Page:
A J Street panel meeting.
(photo credit: FACEBOOK)
JERUSALEM — Diaspora Jewry is increasingly critical of Israel and young Diaspora Jews are growing more alienated from the Jewish state, a new study found.
The study, released this week by the Jewish People Policy Institute, an influential think tank based in Jerusalem, comes a year after Israel’s war in Gaza. Titled “Jewish Values and Israel’s Use of Force in Armed Conflict: Perspectives from World Jewry,” the report looks at how non-Israeli Jews view Israeli military actions and how Diaspora Jews should respond.
Diaspora Jews tend to support and understand the military actions, the study found, but also “doubt that Israel truly wishes to reach a peace settlement with the Palestinians.” The study added that “few believe it is making the necessary effort to achieve one,” particularly among younger Jews.
Israel’s military actions affect them, Diaspora Jews said, whether exposing them to physical attacks or changing their interactions with non-Jews. The study said that many Jews feel uncomfortable with being forced to serve as “ambassadors” for Israel.
Because of the effect that Israel’s actions have on their lives, according to the study, Diaspora Jews said they want Israel to consult Diaspora Jewry on sensitive issues.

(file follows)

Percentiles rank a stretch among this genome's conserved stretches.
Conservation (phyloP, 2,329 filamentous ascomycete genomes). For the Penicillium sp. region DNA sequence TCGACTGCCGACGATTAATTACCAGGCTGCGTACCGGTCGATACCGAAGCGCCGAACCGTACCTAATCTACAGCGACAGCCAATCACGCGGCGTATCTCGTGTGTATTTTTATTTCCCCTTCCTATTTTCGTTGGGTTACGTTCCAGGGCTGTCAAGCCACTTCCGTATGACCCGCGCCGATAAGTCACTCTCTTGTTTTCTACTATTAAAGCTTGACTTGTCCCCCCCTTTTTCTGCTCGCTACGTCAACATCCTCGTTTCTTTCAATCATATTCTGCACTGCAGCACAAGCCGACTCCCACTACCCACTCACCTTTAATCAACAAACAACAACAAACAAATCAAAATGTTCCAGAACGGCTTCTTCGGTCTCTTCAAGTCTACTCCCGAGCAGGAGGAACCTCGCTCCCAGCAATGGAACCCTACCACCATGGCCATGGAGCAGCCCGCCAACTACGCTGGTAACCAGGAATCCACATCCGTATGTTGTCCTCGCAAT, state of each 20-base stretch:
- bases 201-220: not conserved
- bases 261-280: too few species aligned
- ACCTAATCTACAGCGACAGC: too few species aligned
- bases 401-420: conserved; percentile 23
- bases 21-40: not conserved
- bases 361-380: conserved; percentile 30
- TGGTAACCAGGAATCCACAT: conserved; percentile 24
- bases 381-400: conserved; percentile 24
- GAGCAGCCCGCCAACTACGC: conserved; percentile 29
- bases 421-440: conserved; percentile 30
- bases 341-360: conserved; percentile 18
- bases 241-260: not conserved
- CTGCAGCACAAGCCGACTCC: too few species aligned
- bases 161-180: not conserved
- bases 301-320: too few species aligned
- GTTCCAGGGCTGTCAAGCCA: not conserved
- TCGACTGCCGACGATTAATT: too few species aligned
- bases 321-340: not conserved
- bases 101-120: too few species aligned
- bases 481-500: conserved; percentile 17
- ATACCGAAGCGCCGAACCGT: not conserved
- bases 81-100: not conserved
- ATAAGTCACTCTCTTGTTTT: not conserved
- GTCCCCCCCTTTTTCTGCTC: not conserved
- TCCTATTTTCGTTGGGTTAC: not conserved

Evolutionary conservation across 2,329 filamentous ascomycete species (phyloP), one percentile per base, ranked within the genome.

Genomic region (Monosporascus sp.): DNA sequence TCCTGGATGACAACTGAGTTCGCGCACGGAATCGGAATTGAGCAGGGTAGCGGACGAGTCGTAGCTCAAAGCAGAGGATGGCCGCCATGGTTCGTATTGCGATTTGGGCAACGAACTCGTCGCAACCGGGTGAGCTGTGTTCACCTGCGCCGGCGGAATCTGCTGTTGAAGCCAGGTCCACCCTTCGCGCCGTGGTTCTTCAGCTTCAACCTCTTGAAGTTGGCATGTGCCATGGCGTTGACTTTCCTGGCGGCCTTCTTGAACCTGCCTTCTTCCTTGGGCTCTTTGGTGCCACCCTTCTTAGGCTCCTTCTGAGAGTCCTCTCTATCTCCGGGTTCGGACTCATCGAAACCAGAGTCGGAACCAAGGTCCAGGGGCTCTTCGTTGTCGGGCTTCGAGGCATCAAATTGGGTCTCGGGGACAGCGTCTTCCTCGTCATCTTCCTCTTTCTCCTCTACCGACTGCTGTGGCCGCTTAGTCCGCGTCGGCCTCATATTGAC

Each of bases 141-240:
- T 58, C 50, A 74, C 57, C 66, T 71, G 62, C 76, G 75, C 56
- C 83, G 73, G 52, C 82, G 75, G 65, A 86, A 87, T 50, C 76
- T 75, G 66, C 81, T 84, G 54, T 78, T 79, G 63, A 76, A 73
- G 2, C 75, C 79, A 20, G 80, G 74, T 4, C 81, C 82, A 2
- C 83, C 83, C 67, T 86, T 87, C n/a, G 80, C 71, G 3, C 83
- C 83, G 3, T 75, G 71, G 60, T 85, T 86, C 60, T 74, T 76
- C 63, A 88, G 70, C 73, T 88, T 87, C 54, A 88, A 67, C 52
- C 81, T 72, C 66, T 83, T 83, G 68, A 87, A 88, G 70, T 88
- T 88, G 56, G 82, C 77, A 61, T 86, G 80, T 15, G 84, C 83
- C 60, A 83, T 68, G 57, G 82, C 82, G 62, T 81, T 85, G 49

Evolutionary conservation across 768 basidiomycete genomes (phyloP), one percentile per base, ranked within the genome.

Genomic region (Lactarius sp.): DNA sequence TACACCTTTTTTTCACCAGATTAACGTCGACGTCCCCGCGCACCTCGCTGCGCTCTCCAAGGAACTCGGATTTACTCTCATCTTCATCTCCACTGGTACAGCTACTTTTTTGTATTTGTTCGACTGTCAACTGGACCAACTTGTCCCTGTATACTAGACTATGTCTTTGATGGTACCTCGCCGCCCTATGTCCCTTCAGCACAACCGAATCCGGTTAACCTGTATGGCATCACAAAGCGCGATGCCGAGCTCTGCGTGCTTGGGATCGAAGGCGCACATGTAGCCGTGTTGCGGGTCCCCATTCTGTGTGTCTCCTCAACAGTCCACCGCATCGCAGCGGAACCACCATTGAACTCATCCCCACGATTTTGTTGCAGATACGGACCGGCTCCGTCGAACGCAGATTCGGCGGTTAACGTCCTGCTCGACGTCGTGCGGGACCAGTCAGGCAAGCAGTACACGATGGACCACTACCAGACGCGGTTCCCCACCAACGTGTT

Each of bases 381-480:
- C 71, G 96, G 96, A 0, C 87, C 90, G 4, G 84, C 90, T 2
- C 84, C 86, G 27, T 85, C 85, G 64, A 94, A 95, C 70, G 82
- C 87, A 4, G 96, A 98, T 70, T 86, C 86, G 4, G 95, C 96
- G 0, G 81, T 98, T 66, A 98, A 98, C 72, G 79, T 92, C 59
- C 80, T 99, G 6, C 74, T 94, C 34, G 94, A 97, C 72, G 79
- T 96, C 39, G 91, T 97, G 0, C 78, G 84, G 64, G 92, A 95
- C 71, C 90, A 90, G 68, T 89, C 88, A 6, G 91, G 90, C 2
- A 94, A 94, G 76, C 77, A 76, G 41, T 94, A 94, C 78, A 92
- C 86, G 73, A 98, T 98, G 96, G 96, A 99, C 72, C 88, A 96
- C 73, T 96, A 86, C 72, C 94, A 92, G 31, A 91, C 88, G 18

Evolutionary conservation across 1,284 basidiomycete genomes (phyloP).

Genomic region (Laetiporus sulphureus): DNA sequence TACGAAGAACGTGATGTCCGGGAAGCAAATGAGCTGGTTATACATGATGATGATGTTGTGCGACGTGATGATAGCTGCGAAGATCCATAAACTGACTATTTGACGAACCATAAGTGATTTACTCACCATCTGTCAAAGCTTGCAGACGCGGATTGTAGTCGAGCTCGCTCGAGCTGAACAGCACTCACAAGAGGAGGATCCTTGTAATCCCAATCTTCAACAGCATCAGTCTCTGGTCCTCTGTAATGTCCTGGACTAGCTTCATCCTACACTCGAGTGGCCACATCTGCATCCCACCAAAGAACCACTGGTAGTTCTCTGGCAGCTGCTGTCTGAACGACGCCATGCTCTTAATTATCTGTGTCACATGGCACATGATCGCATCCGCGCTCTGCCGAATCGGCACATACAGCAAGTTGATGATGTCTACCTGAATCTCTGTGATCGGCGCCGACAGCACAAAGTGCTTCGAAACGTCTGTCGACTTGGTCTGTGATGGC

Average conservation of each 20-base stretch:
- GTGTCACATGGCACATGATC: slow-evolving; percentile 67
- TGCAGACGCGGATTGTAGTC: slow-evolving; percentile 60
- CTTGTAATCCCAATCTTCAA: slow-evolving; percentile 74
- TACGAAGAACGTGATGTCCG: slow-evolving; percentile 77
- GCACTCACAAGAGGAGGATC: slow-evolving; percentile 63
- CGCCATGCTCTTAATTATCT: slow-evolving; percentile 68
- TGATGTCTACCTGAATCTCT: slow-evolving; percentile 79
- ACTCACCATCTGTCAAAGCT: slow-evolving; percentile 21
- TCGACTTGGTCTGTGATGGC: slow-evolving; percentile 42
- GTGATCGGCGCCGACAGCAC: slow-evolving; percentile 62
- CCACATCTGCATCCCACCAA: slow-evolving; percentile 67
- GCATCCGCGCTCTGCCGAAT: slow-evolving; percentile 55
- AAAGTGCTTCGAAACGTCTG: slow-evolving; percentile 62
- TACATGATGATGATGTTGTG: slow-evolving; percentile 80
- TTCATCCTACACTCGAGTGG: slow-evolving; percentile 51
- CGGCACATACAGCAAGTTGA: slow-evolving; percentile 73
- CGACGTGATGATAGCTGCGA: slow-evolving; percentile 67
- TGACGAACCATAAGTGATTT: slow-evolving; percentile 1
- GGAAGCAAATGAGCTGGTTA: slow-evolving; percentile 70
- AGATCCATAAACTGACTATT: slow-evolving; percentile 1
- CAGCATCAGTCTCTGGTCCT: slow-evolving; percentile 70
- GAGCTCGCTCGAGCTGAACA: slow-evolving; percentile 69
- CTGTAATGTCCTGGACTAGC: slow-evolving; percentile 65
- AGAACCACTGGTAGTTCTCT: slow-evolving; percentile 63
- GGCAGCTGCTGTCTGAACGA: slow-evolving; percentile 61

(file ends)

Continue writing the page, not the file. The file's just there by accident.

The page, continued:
The study was based on discussion groups with Diaspora Jews, as well as questionnaires and survey analysis.
Of the Diaspora Jews who have criticized Israel, Iranian Jews have grown increasingly vocal following the recent Iran nuclear deal.
Haroun Yashayaei, the head of Iran's Jewish community harshly criticized Prime Minister Benjamin Netanyahu and the state of Israel in an article appearing in a major Iranian newspaper last week. In the article, he critiqued Israel's policy in the West Bank, calling Israel “the regime that has been occupying a large part of the Palestinian lands since 1967, and has never heeded any of the resolutions adopted by the UN General Assembly or Security Council, and has even rejected to temporarily stop building settlements.”
He accused Israel of using rockets fired at it from Gaza as a “pretext” to “turn the Gaza Strip into ruins." Ariel Ben-Solomon contributed to this report.